In a letter to the car makers, Khan has asked why Germany’s top three car brands have negated to contribute to emissions-fighting practices here, despite having invested £223 million to the German government’s Sustainable Mobility Fund for Cities.
“[These car manufacturers] admit they’ve got to cut emissions from their vehicles, but they confine their funding to Germany alone,” said Khan. “This is ridiculous, as their vehicles are driven all over Europe, including on London’s roads. They must apply the same approach across all the markets that they trade in.
“In July, the UK managing director of VW sat in my office and said they couldn’t contribute anything to fund cleaning up London’s air, but their German colleagues are providing money. Londoners will find that unacceptable.”
Khan added that the US has also received heavy investment thanks to Volkswagen's Dieselgate scandal, which has seen the group hand over £24 billion in fines and compensation.
The UK Government has, by contrast, received just £1m of funding from car makers. Khan (pictured below with Jenson Button) recently triggered a high pollution alert for London’s air, signalling the worsening problem of air quality in the capital.
“I am taking bold action to clean up London’s toxic air, but I can’t do it alone,” he said. “The Government must act urgently to secure a meaningful amount of funding from [car] manufacturers, which could help people to scrap the most polluting diesel vehicles and take these off our streets.”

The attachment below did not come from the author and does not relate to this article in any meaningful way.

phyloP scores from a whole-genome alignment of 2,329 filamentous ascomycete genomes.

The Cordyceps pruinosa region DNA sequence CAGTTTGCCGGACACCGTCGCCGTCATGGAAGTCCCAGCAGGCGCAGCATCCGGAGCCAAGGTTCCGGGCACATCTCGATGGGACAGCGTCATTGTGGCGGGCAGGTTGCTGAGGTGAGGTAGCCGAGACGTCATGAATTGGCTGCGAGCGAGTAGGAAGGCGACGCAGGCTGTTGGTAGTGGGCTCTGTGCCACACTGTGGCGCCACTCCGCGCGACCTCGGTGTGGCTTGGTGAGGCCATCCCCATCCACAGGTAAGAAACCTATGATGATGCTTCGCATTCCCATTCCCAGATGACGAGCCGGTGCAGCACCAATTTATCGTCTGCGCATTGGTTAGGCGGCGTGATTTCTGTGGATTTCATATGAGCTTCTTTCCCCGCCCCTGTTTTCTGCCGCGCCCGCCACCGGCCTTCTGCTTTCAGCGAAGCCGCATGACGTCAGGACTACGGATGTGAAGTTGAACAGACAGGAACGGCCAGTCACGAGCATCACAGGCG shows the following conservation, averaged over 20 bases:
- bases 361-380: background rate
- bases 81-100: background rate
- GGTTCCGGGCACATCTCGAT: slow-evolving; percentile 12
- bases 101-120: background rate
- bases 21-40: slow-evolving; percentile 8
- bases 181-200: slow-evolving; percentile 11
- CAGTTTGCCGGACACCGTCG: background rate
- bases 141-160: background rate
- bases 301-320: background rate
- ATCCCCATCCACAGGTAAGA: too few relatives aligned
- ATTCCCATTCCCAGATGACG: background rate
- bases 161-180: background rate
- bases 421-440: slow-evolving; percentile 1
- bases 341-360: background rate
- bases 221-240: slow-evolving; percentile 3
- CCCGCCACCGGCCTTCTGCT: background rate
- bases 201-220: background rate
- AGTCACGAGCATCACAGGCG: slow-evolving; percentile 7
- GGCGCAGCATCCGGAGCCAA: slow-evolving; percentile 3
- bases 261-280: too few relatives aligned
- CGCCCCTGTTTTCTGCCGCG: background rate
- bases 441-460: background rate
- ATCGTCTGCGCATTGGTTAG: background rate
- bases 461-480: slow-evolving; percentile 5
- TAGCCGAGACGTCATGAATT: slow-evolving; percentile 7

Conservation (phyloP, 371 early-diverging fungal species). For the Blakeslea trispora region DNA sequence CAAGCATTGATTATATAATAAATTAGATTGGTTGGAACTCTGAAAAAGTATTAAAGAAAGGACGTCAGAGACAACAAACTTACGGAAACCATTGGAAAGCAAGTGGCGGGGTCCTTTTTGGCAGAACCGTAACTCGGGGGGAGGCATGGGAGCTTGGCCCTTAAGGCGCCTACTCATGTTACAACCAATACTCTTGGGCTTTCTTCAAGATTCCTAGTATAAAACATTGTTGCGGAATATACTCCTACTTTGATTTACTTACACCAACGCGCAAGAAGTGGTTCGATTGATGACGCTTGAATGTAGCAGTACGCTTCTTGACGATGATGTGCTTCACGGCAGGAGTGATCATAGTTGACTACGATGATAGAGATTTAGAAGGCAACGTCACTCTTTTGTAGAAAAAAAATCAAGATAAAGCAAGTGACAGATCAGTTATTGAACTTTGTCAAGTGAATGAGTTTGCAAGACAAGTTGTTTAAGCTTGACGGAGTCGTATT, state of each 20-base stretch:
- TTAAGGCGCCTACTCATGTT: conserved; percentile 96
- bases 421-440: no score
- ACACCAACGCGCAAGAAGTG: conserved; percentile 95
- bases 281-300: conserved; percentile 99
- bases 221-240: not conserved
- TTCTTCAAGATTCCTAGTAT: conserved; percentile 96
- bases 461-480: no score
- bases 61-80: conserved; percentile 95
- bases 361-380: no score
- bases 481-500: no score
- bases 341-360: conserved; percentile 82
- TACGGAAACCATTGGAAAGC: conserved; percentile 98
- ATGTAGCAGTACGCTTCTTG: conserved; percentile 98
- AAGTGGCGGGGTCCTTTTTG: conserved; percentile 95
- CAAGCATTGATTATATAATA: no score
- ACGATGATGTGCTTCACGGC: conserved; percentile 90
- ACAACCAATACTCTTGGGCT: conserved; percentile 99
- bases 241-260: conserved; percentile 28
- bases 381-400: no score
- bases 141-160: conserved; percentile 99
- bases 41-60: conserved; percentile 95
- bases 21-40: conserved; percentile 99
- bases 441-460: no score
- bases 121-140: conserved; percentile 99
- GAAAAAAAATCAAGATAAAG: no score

However, the UK's Society of Motor Manufacturers and Traders (SMMT) has asked Khan to consider the progress made in recent years in cutting vehicle emissions. SMMT CEO Mike Hawes said: “The vehicles available today are the cleanest in history and the EU’s new and challenging testing regime ensures manufacturers are meeting the world’s toughest emissions standards.
"We should not divert investment away from vital research and development of new technology and it is unfair to penalise manufacturers who have produced vehicles that have consistently met the strictest emission standards. We continue to work with government to encourage the uptake of the latest, low emission vehicles through a positive approach which gives consumers incentives to purchase these cars.”
London will introduce its toxicity charge, nicknamed the T-charge, on 23 October, as the toughest emission standard of any city in the world. It will charge drivers £10 to get into the city if they are in vehicles that do not meet at least Euro 4 standards.
Government figures show road transport is responsible for 90% of nitrogen oxide emissions in London.